Online shopping often requires consumers to choose among multiple products without detailed information about the quality. Herding is common in such situations which require consumers to infer product quality from other consumers’ choices and incorporate that information into their own decision-making process. The Internet affects the herding phenomenon in two ways. On the one hand, it provides more information about other consumers’ choices, making herding more feasible. On the other hand, the Internet provides more details about product quality, thus making herding less desirable. In this paper, we empirically examine those two effects in the context of online software downloading. We collected data on daily software downloads and studied how the daily download market share is related to the cumulative number of downloads and to the professionals’ and users’ ratings. We find significant herd behavior in our analysis of customers’ software choices. Surprisingly, the provision of professional product reviews or user reviews does not have a significant influence on the herding phenomenon. Our results suggest that consumers are in favor of information inferred from others’ behavior, but choose to ignore other sources of information. Such results are consistent with the predictions of the informational cascades literature. Our results also indicate that the vast amount of information provided on the Internet may not have as great an impact on consumer decision-making as previously expected. This paper contributes to e-commerce and Internet marketing research by investigating and offering a more in-depth understanding of online consumer behavior. This paper also contributes to the emerging literature on the impact of virtual communities.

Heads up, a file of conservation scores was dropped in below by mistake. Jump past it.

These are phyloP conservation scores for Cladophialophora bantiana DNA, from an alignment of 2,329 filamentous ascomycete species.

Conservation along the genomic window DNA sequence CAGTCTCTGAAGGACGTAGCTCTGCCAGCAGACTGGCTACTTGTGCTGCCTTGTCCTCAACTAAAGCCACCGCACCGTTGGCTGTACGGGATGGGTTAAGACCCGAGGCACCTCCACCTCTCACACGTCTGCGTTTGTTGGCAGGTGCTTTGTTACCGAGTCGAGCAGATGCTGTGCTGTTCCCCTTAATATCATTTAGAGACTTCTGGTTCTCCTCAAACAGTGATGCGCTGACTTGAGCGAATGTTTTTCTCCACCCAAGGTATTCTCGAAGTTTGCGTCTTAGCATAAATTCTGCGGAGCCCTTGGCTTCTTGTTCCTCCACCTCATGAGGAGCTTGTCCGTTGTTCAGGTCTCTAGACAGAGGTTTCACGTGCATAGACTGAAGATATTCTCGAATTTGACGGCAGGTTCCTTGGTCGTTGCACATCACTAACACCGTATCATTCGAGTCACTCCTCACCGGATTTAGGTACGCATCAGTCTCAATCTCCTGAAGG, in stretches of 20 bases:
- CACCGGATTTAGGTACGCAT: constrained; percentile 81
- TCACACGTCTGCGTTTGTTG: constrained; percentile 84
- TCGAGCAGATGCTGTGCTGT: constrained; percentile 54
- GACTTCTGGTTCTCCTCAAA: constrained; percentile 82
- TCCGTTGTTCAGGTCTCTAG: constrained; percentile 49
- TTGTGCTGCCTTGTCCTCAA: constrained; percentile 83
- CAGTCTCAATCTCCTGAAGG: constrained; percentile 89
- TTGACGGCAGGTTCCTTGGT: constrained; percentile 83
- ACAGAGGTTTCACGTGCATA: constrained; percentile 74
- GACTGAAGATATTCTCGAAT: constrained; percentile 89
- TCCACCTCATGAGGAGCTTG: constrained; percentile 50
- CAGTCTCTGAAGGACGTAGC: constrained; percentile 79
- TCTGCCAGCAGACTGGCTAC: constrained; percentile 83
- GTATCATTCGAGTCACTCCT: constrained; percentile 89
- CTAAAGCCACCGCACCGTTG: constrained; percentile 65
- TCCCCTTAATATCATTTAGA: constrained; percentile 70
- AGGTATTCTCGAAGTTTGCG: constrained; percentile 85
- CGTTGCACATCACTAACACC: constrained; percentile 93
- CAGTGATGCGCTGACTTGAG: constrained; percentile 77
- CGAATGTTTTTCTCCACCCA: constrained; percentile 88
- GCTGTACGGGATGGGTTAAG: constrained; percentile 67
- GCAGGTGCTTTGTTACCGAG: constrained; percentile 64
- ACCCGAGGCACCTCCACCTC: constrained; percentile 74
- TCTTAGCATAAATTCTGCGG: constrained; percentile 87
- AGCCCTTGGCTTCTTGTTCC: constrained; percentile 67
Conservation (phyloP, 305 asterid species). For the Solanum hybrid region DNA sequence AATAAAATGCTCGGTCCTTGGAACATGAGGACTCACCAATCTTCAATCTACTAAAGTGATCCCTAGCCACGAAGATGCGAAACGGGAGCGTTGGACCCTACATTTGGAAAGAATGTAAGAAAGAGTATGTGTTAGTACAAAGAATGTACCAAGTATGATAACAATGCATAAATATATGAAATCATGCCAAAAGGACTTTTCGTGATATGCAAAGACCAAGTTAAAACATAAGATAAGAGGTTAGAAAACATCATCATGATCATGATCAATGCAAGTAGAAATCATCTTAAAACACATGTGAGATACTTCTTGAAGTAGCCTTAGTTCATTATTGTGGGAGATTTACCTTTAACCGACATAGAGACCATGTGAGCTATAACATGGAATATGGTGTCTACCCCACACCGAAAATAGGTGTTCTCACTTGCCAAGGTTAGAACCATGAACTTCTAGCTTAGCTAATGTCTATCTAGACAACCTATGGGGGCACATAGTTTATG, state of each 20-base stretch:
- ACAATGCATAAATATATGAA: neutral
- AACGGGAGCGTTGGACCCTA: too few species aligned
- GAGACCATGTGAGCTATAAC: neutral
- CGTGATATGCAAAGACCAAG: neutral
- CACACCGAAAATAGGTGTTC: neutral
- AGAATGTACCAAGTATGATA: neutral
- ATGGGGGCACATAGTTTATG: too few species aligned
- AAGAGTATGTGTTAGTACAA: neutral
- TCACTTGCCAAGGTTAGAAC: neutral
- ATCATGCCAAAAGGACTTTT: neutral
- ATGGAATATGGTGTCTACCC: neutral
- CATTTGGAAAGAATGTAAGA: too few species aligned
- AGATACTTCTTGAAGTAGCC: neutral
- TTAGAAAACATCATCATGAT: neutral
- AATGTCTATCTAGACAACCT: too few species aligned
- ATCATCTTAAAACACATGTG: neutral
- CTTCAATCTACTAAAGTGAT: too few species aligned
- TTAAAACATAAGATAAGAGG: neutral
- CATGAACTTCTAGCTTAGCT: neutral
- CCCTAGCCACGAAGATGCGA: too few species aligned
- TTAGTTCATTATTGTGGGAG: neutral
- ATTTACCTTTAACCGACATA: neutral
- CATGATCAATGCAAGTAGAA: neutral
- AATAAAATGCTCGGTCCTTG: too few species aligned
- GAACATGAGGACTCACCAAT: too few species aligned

Duan, Wenjing; Gu, Bin; and Whinston, Andrew, "An Empirical Investigation of Herding on the Internet: The Case of Software Downloading" (2005). ICIS 2005 Proceedings. 68.